The Last Exorcism: Part II
Composed By: Michael Wandmacher
Distributed by: Screamworks Records
Reviewed by Melissa Minners
In The Last Exorcism: Part II, the sequel to the 2010 supernatural/horror film, Ashley Bell reprises her role as Nell Sweetzer. A woman formerly possessed by demons, Nell tries to begin a new life as a chambermaid in a hotel, but it isn't long before the evil returns to her life, putting all those around her in peril.
The musical score of The Last Exorcism: Part II was created by American composer Michael Wandmacher. Known for blending symphonic music with the cutting edge sounds of electronica, hip-hop and rock, Wandmacher has composed musical scores for a number of media genre, including the television movie Ben 10: Alien Swarm, the video game Singularity and movies like Train, Driving Angry and The Legend of the Drunken Master. Wandmacher is also no stranger to the horror genre having composed scores for Piranha 3D, Cry Wolf and My Bloody Valentine.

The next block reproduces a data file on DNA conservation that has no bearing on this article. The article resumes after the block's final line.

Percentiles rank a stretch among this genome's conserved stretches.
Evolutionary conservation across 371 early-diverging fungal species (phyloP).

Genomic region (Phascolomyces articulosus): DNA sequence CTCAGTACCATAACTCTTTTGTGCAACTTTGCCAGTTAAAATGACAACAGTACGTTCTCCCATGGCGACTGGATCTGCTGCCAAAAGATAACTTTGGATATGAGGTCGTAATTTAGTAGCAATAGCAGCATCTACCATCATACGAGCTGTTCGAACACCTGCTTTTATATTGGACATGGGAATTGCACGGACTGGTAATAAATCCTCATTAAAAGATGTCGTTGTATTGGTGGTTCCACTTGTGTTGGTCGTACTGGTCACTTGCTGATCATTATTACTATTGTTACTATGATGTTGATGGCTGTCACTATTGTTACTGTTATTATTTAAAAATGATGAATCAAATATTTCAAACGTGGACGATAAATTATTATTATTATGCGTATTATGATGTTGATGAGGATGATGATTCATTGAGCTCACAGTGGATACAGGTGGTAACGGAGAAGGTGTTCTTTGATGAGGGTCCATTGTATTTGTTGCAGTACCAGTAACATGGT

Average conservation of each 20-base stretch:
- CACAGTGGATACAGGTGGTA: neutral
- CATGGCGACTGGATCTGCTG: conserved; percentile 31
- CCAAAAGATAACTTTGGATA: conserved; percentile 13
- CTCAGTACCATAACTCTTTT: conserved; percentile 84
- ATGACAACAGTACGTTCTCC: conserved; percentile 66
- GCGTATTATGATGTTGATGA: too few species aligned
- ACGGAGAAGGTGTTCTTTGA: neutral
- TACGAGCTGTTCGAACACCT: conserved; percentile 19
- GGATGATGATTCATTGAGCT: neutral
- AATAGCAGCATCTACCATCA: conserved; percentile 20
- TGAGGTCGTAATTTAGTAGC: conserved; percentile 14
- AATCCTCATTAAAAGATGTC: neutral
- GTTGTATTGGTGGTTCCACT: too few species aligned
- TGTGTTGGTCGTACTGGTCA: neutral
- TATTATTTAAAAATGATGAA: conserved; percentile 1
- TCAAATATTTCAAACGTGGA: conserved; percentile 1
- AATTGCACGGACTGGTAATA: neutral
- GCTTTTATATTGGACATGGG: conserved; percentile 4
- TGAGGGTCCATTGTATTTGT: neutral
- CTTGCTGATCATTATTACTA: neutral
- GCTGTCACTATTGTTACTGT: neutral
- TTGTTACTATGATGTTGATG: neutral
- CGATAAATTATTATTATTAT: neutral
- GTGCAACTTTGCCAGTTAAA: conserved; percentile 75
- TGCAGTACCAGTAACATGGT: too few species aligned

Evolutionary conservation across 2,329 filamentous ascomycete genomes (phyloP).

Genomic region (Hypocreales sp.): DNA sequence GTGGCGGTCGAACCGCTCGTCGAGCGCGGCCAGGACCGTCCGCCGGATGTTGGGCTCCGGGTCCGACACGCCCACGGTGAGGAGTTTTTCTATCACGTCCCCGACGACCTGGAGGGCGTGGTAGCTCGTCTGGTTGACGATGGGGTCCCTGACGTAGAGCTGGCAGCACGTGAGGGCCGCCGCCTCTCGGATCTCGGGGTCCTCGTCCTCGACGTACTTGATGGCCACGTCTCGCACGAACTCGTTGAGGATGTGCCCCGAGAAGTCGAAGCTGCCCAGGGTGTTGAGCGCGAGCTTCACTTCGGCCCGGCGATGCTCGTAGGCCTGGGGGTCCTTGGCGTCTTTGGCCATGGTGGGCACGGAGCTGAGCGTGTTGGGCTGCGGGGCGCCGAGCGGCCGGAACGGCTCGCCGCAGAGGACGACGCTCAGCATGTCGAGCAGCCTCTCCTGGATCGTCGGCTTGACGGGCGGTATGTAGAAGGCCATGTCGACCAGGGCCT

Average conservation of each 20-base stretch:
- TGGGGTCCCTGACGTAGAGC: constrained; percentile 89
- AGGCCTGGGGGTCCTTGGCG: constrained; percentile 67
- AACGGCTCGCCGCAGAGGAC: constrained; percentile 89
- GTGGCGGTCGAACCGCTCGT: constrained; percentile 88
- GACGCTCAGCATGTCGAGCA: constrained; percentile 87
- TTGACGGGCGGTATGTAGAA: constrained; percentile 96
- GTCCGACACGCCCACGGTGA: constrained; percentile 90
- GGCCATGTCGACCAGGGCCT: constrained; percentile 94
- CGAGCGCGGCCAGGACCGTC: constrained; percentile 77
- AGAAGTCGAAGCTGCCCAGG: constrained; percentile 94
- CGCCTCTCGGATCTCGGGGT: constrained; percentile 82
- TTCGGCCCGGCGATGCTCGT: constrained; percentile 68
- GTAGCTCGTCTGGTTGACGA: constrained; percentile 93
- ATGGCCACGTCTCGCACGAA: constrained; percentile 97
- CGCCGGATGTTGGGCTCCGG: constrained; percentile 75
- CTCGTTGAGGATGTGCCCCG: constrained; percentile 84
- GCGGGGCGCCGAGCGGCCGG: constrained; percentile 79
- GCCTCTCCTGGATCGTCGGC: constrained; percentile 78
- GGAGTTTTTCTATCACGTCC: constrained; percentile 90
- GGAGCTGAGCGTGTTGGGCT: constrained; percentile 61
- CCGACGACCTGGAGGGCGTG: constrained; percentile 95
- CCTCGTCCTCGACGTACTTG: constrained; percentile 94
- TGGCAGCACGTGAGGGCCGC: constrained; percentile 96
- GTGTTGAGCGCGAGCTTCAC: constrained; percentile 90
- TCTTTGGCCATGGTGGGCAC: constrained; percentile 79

My first reaction to receiving this soundtrack was, "A sequel? Doesn't the title imply that the last movie was the LAST exorcism? How could they make a part 2?" I admit, that did taint my desire to listen to this soundtrack and yet, it did have some redeeming qualities. I liked the moments in the score featuring haunting piano and orchestral music, but they were interspersed few and far between the sound effects of screeching violins, crashing noises and more.
This took something away from the listening experience for me and it's something that I notice horror film score composers doing more and more - creating sound effects for the film rather than music. While this stuff is great for use during a movie to enhance the fear factor, it's just not worth making an album out of. I don't know about you, but I don't buy movie soundtracks for the sound effects. I buy them for the music.
My recommendation to you: download the mp3 tracks of The Last Exorcism: Part II containing mostly music. There are some really enjoyable music moments that express Wandmacher's flare for dramatic score, but to purchase the entire one-hour long album for $9.00US when less than half of it contains actual music would be a serious waste of your hard-earned money.